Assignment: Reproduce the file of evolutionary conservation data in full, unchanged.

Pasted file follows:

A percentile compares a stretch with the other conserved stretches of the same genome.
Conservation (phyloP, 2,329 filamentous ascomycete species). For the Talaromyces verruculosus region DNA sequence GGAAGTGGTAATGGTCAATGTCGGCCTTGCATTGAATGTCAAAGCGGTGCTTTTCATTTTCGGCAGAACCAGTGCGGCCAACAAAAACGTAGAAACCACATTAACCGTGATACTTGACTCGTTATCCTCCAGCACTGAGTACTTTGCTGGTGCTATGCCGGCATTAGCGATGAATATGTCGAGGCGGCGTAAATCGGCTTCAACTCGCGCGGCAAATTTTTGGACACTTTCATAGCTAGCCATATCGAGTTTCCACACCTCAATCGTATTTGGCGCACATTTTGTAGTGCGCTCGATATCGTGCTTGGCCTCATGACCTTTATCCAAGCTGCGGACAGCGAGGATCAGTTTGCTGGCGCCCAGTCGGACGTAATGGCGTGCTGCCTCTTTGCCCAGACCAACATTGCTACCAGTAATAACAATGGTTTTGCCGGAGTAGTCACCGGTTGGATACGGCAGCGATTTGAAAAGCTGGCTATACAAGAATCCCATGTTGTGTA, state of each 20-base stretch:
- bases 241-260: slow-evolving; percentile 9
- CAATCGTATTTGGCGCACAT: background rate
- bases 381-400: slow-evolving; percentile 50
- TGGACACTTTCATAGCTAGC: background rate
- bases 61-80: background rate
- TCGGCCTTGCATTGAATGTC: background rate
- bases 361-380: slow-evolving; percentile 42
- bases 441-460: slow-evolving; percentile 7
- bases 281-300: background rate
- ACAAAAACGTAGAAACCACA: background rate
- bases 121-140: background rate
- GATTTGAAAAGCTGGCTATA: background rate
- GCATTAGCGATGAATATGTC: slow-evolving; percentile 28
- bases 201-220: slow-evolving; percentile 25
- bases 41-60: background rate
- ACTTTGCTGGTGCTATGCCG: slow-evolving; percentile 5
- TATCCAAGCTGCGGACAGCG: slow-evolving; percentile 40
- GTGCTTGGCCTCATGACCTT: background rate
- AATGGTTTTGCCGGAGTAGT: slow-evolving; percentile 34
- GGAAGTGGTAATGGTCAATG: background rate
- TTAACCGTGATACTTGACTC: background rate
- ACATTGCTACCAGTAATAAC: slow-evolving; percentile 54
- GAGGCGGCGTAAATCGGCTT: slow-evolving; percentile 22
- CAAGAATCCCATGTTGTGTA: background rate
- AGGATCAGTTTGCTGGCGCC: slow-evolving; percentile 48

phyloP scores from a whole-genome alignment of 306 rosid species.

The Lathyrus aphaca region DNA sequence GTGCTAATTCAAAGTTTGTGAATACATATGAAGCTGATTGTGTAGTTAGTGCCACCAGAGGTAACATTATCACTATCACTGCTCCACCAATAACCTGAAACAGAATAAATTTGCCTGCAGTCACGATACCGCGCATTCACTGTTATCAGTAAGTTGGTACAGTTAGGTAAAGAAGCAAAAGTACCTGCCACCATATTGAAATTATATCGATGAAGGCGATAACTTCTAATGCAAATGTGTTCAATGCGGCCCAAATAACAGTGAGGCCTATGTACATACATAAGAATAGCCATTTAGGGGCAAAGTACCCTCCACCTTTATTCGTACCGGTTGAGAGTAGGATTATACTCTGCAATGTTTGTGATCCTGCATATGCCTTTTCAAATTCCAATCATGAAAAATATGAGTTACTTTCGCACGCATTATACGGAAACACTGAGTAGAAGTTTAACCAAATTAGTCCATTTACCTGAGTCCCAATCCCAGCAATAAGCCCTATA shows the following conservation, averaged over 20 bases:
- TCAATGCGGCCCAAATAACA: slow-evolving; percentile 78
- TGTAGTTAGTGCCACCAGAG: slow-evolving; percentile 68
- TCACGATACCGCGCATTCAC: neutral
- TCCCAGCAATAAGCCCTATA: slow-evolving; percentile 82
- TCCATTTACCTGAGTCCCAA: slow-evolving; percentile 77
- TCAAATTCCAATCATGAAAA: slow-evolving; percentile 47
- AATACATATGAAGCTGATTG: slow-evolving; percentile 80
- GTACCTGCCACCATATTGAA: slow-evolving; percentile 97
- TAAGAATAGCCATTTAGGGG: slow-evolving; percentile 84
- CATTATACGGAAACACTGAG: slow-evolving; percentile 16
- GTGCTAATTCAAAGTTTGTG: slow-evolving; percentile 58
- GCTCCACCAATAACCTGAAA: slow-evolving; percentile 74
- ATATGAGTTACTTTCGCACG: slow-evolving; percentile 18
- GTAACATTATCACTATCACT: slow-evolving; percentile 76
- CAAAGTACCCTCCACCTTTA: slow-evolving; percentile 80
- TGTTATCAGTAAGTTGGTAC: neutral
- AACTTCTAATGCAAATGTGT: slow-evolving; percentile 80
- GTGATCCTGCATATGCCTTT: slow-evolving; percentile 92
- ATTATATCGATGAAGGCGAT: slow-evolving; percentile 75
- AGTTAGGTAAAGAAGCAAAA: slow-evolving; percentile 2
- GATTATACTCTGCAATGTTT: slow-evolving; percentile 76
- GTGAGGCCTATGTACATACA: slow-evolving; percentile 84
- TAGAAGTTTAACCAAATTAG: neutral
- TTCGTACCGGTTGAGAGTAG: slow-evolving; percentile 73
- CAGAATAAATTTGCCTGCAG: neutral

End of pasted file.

A percentile compares a stretch with the other conserved stretches of the same genome.
Conservation (phyloP, 2,329 filamentous ascomycete species). For the Talaromyces verruculosus region DNA sequence GGAAGTGGTAATGGTCAATGTCGGCCTTGCATTGAATGTCAAAGCGGTGCTTTTCATTTTCGGCAGAACCAGTGCGGCCAACAAAAACGTAGAAACCACATTAACCGTGATACTTGACTCGTTATCCTCCAGCACTGAGTACTTTGCTGGTGCTATGCCGGCATTAGCGATGAATATGTCGAGGCGGCGTAAATCGGCTTCAACTCGCGCGGCAAATTTTTGGACACTTTCATAGCTAGCCATATCGAGTTTCCACACCTCAATCGTATTTGGCGCACATTTTGTAGTGCGCTCGATATCGTGCTTGGCCTCATGACCTTTATCCAAGCTGCGGACAGCGAGGATCAGTTTGCTGGCGCCCAGTCGGACGTAATGGCGTGCTGCCTCTTTGCCCAGACCAACATTGCTACCAGTAATAACAATGGTTTTGCCGGAGTAGTCACCGGTTGGATACGGCAGCGATTTGAAAAGCTGGCTATACAAGAATCCCATGTTGTGTA, state of each 20-base stretch:
- bases 241-260: slow-evolving; percentile 9
- CAATCGTATTTGGCGCACAT: background rate
- bases 381-400: slow-evolving; percentile 50
- TGGACACTTTCATAGCTAGC: background rate
- bases 61-80: background rate
- TCGGCCTTGCATTGAATGTC: background rate
- bases 361-380: slow-evolving; percentile 42
- bases 441-460: slow-evolving; percentile 7
- bases 281-300: background rate
- ACAAAAACGTAGAAACCACA: background rate
- bases 121-140: background rate
- GATTTGAAAAGCTGGCTATA: background rate
- GCATTAGCGATGAATATGTC: slow-evolving; percentile 28
- bases 201-220: slow-evolving; percentile 25
- bases 41-60: background rate
- ACTTTGCTGGTGCTATGCCG: slow-evolving; percentile 5
- TATCCAAGCTGCGGACAGCG: slow-evolving; percentile 40
- GTGCTTGGCCTCATGACCTT: background rate
- AATGGTTTTGCCGGAGTAGT: slow-evolving; percentile 34
- GGAAGTGGTAATGGTCAATG: background rate
- TTAACCGTGATACTTGACTC: background rate
- ACATTGCTACCAGTAATAAC: slow-evolving; percentile 54
- GAGGCGGCGTAAATCGGCTT: slow-evolving; percentile 22
- CAAGAATCCCATGTTGTGTA: background rate
- AGGATCAGTTTGCTGGCGCC: slow-evolving; percentile 48

phyloP scores from a whole-genome alignment of 306 rosid species.

The Lathyrus aphaca region DNA sequence GTGCTAATTCAAAGTTTGTGAATACATATGAAGCTGATTGTGTAGTTAGTGCCACCAGAGGTAACATTATCACTATCACTGCTCCACCAATAACCTGAAACAGAATAAATTTGCCTGCAGTCACGATACCGCGCATTCACTGTTATCAGTAAGTTGGTACAGTTAGGTAAAGAAGCAAAAGTACCTGCCACCATATTGAAATTATATCGATGAAGGCGATAACTTCTAATGCAAATGTGTTCAATGCGGCCCAAATAACAGTGAGGCCTATGTACATACATAAGAATAGCCATTTAGGGGCAAAGTACCCTCCACCTTTATTCGTACCGGTTGAGAGTAGGATTATACTCTGCAATGTTTGTGATCCTGCATATGCCTTTTCAAATTCCAATCATGAAAAATATGAGTTACTTTCGCACGCATTATACGGAAACACTGAGTAGAAGTTTAACCAAATTAGTCCATTTACCTGAGTCCCAATCCCAGCAATAAGCCCTATA shows the following conservation, averaged over 20 bases:
- TCAATGCGGCCCAAATAACA: slow-evolving; percentile 78
- TGTAGTTAGTGCCACCAGAG: slow-evolving; percentile 68
- TCACGATACCGCGCATTCAC: neutral
- TCCCAGCAATAAGCCCTATA: slow-evolving; percentile 82
- TCCATTTACCTGAGTCCCAA: slow-evolving; percentile 77
- TCAAATTCCAATCATGAAAA: slow-evolving; percentile 47
- AATACATATGAAGCTGATTG: slow-evolving; percentile 80
- GTACCTGCCACCATATTGAA: slow-evolving; percentile 97
- TAAGAATAGCCATTTAGGGG: slow-evolving; percentile 84
- CATTATACGGAAACACTGAG: slow-evolving; percentile 16
- GTGCTAATTCAAAGTTTGTG: slow-evolving; percentile 58
- GCTCCACCAATAACCTGAAA: slow-evolving; percentile 74
- ATATGAGTTACTTTCGCACG: slow-evolving; percentile 18
- GTAACATTATCACTATCACT: slow-evolving; percentile 76
- CAAAGTACCCTCCACCTTTA: slow-evolving; percentile 80
- TGTTATCAGTAAGTTGGTAC: neutral
- AACTTCTAATGCAAATGTGT: slow-evolving; percentile 80
- GTGATCCTGCATATGCCTTT: slow-evolving; percentile 92
- ATTATATCGATGAAGGCGAT: slow-evolving; percentile 75
- AGTTAGGTAAAGAAGCAAAA: slow-evolving; percentile 2
- GATTATACTCTGCAATGTTT: slow-evolving; percentile 76
- GTGAGGCCTATGTACATACA: slow-evolving; percentile 84
- TAGAAGTTTAACCAAATTAG: neutral
- TTCGTACCGGTTGAGAGTAG: slow-evolving; percentile 73
- CAGAATAAATTTGCCTGCAG: neutral